Tree tomato

Pests and Diseases

Management of pests and diseases for Tree Tomtoes

1.1. Fungal diseases

The major fungal diseases include anthracnose (Glomerella cingulata), powdery mildew (Erysiphe sp., Oidium sp.), and verticillium wilt, a soil-fungal disease which can affect tomato, potato, and eggplant (Morton, 1987; Prohens and Nuez, 2005; Orwa et al., 2009). Other fungal diseases of tamarillo are ascochyta disease, black spots disease, etc.

  1. Powdery mildew

The fungus grows on the plant and produces spores that appear as white powder on the surface of leaves; which is the characteristic symptom of the disease. If not controlled, the disease can cause defoliation of the whole plant.


  • Avoid overcrowding of plants.
  • Application of a sulphur based fungicide like Thiovit/Thionil at 40g/20L of water with 2 weeks spray interval. Spray benomyl (e.g. benobest) at 40g/20L water in alternation with the above product.

b) Verticillium wilt

The fungus infects plant through the roots and then travels up the plant stem. Leaves, stems and fruit are all affected by the disease. Affected leaves become yellow gradually. Other disease symptoms include leaf necrosis and wilting and internal brown discoloration of the stem, which help to distinguish it from other causes of yellowing, such as virus, nematodes, root rot.


Crop rotation for about 3-4 years is recommended to prevent this disease. Care is needed also not to transmit the pathogen through soil movement on tools and boots.

c) Ascochyta disease

This disease is characterized by dry circular and concentric rings which are black or dark brown in colour, mainly on older leaves. 


  • Application of a sulphur based fungicide like Mancozeb or Copper oxychloride 40g/20L of water with 2 weeks spray interval.


1.2. Bacterial diseases

Bacterial diseases can also attack tamarillo but they are not an important problem. However, bacterial wilt, bacterial canker of tomatoes (Corynebacterium michiganense), bacterial blast (Pseudomanas syringae and P.solanacearum) and crown canker (Agrobacterium sp.) have been shown to cause damage (Prohens and Nuez, 2005).

There is no direct control measure for bacterial diseases; proper hygiene is required to prevent these diseases. The affected plants should be removed and burned. 

1.3. Viral diseases

Tamarillo is susceptible to a number viruses including tamarillo mosaic virus (TaMV), Potato aucuba mosaic virus (PAMV), alfalfa mosaic virus (AIMV), tomato spotted wilt virus TSWV), arabis mosaic virus ArMV), tobacco strick virus (TSV), and tomato aspermy virus (TAV).


All virus will cause loss of yield and “mottling” on the fruit (this does not affect eating quality). Symptoms are most severe on young or unhealthy plants, and will be worst if several viruses have infected the plant at once.


  • Good orchard hygiene, pruning and burning infected plants and a good pest management program will help to reduce pests and diseases.
  • However once a plant is infected there is no treatment – prevention is the only solution. Thus, It is important to have good control over aphids and whiteflies as they are carriers of viruses.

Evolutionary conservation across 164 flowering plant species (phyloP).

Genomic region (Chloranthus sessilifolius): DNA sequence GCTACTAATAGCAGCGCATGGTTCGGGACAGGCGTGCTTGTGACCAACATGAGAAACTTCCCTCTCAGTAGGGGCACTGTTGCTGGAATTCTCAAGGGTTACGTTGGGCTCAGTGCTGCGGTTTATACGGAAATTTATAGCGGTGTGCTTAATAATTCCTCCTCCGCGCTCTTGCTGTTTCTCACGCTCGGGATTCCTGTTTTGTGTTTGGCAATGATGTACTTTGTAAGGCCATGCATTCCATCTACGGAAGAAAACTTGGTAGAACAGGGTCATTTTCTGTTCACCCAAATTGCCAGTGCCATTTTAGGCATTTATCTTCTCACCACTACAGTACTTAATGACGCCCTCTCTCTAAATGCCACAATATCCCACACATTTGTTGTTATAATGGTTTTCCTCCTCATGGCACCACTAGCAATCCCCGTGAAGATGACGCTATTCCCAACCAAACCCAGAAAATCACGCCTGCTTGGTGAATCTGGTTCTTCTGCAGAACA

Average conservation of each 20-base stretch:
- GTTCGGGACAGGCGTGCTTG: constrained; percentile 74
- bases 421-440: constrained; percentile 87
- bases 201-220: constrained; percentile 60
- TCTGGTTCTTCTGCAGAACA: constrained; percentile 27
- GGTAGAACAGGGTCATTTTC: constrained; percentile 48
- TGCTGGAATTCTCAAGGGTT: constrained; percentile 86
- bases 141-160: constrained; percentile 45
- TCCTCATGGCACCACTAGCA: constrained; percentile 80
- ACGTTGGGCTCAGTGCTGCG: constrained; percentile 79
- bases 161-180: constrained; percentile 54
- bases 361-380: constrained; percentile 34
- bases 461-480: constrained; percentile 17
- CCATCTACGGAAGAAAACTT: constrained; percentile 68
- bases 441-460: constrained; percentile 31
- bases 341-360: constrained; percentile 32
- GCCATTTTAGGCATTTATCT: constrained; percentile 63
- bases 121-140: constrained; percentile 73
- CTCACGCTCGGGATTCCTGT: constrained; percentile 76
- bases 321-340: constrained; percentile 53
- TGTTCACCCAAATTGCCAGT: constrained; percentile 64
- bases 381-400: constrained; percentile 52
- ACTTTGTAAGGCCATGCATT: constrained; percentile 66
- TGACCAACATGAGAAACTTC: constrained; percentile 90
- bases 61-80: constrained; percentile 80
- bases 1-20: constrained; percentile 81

• Weed control is also important as some weeds such as chickweed and deadly nightshade can harbour viruses that infect tamarillos. Weeds also compete for light, water and nutrients especially when tamarillos are young.

1.4. Aphids and whiteflies

Different species of aphids attack tamarillo but the green peach aphids (Myzus persicae) are the most important. They are vectors of several viruses that affect tamarillo such as cucumber mosaic virus (CMV) and potato virus ‘Y’ (PVY).

Whiteflies secrete honey dew over the leaves and fruit. This can lead to the appearance of sooty mould, which leaves fruit unsalable. They also transmit viral diseases.


  • A complete crop break will help ensure complete eradication of the pest and prevent carry-over into subsequent crops.
  • Use pest-free planting material.
  • Keep recently received plants isolated to monitor closely and prevent the spread of any potential infestation.
  • Field sanitation to destroy weeds which may act as refuge and alternative hosts.
  • Where possible, protect seedlings from infection by growing them under 60 mesh screening.
  • Conserve natural enemies: parasitic wasps (Hymenoptera) in the family Aphelinidae, lady bird bettle, etc.


  • Thoroughly inspect plants before planting for all stages of the pest, particularly on the underside of leaves. They are usually found on young leaves.
  • Monitor throughout the growing season with yellow sticky traps.
  • Check for the presence of whiteflies by agitating plants to encourage flight by adults and inspect the leaves for immature “stage”

Direct control:

  • Begin treatment immediately if any life stages of the pest are detected to ensure prompt eradication.
  • Application of insecticidal soaps and oils is effective in controlling aphids and whiteflies. Spraying water underneath the leaf also help to kill adults and reduce the number of eggs laid.
  • Chemical control can be achieved using Lambda-Cyhalothrin at 1 ml/1l of water at 14 days interval. Alternate   the above pesticide with any one of the following: imidacloprid, acetamiprid, abamectin, nimbecidine (1 ml/1l of water) at 14 days interval.